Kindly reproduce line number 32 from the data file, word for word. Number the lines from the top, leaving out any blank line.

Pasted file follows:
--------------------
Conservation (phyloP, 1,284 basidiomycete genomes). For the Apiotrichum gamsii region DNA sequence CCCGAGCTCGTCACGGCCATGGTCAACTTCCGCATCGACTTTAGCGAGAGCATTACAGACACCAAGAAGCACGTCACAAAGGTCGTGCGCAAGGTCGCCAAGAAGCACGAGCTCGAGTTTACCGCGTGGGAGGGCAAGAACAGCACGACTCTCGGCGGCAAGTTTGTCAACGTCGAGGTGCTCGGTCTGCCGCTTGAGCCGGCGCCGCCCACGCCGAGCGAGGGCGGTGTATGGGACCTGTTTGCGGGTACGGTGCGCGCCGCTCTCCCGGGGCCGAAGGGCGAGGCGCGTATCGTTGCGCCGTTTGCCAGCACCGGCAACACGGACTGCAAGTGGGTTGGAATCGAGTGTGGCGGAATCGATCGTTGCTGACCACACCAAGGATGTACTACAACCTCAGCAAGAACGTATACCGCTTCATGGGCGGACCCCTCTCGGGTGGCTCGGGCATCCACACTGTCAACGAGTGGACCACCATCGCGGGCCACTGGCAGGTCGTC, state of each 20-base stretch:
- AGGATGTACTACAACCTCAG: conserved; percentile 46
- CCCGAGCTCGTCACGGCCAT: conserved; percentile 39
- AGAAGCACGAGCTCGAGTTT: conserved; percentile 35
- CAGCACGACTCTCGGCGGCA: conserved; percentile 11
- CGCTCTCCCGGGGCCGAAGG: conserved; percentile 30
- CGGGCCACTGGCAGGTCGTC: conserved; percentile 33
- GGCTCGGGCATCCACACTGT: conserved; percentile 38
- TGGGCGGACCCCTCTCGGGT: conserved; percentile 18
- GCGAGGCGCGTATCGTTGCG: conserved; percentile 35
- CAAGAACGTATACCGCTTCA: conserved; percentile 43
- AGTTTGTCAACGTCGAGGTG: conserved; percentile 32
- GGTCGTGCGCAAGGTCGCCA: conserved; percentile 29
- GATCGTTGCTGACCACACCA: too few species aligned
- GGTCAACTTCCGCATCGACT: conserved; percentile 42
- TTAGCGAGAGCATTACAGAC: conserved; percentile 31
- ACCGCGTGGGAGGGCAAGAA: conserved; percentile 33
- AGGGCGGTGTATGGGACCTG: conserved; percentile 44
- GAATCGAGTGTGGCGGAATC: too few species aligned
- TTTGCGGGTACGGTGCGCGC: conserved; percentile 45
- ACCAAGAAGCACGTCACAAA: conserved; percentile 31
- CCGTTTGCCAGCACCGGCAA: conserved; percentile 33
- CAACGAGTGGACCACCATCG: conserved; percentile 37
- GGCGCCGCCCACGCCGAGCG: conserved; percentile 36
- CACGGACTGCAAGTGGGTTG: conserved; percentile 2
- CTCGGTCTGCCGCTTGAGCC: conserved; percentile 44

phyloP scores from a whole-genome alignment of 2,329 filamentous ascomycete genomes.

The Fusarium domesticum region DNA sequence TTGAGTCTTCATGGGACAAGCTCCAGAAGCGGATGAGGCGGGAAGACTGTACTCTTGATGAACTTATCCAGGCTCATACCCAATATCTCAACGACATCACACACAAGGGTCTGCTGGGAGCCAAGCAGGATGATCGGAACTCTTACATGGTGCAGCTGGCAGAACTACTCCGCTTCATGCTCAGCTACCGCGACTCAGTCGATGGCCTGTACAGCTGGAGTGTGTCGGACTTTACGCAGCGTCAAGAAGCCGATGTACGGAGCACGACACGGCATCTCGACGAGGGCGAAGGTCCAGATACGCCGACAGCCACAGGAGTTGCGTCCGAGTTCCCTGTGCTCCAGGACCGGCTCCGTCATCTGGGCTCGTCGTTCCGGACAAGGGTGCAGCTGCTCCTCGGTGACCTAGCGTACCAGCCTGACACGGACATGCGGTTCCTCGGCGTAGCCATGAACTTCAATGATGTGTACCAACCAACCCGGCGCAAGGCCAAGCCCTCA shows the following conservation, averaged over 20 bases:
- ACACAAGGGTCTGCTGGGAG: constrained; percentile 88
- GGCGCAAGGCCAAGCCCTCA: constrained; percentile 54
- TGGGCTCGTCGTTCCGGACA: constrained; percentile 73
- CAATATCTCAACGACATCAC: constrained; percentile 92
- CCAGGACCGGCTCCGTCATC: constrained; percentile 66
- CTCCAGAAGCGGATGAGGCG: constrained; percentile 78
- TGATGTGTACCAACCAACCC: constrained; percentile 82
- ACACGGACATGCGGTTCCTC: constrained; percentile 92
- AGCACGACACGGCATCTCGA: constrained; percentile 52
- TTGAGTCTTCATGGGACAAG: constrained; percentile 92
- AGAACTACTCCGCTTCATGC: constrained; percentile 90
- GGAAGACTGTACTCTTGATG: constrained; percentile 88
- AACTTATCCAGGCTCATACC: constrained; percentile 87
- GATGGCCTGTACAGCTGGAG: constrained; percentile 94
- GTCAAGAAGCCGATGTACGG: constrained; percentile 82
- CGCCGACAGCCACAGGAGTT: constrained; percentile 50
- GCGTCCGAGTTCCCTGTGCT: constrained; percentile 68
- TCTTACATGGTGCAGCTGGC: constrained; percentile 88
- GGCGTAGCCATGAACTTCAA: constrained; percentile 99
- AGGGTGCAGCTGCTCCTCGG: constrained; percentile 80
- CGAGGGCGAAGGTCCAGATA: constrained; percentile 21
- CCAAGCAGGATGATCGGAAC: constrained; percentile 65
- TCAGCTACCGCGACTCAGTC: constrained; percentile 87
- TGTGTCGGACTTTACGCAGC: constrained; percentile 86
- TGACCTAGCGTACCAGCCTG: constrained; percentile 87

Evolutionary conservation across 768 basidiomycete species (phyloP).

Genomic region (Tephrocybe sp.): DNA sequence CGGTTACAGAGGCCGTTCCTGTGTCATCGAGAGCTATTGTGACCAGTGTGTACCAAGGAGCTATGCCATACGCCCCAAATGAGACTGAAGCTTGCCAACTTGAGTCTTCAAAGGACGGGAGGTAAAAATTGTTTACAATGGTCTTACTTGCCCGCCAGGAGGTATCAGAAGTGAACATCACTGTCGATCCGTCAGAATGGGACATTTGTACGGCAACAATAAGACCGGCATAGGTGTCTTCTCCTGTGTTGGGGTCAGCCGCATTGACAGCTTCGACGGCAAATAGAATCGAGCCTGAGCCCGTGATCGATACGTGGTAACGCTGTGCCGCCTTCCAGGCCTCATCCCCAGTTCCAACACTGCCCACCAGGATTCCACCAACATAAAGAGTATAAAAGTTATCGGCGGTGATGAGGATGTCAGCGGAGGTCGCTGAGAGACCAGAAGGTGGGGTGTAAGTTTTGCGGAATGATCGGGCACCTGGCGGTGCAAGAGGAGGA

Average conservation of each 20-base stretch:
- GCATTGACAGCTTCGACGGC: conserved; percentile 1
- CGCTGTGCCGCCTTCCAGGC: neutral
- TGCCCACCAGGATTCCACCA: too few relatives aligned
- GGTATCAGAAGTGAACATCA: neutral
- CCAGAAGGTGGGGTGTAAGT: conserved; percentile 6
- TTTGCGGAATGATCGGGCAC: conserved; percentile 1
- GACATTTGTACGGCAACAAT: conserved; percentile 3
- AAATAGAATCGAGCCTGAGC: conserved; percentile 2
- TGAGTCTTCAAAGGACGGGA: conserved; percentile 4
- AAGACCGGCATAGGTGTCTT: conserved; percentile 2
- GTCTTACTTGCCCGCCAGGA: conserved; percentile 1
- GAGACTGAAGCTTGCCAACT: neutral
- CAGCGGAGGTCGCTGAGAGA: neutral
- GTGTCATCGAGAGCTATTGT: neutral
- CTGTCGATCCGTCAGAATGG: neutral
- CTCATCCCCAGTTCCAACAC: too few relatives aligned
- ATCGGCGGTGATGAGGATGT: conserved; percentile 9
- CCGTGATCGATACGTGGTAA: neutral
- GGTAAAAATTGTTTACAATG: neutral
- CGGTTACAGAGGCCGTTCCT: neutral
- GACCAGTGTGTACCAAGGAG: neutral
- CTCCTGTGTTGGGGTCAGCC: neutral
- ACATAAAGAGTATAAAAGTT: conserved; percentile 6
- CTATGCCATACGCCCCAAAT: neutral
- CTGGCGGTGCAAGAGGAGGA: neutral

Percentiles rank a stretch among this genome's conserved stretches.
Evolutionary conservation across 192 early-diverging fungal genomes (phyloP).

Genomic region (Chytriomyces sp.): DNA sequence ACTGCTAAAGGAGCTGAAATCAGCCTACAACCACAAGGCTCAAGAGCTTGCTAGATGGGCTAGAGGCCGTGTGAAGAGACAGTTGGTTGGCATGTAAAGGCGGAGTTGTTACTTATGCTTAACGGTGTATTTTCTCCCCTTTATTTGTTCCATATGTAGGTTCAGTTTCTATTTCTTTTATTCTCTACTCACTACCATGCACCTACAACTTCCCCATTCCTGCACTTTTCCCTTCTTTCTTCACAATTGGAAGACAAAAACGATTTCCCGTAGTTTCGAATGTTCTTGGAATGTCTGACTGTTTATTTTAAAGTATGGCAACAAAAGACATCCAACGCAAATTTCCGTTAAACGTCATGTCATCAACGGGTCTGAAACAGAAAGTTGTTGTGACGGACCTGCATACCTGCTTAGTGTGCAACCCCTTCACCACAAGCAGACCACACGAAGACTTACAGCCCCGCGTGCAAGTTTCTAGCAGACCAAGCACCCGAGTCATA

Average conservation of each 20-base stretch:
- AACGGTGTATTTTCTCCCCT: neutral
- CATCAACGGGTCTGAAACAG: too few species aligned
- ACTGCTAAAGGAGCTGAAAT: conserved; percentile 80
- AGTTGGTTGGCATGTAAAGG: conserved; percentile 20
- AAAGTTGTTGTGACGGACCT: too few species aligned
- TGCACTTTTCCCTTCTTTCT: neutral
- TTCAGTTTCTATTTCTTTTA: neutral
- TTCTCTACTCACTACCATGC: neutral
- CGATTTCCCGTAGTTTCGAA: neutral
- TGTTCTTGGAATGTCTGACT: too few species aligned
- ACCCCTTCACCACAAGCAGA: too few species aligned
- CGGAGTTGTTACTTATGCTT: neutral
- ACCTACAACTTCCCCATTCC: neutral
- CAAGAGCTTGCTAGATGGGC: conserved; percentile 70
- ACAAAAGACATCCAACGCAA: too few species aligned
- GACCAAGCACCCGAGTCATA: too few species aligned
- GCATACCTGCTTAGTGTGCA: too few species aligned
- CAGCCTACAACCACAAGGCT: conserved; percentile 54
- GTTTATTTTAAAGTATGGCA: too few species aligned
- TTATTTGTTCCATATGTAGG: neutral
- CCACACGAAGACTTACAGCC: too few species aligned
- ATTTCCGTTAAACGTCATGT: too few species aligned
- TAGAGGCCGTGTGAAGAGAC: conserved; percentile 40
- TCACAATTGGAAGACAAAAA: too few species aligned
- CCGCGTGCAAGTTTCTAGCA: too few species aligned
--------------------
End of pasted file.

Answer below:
- CAATATCTCAACGACATCAC: constrained; percentile 92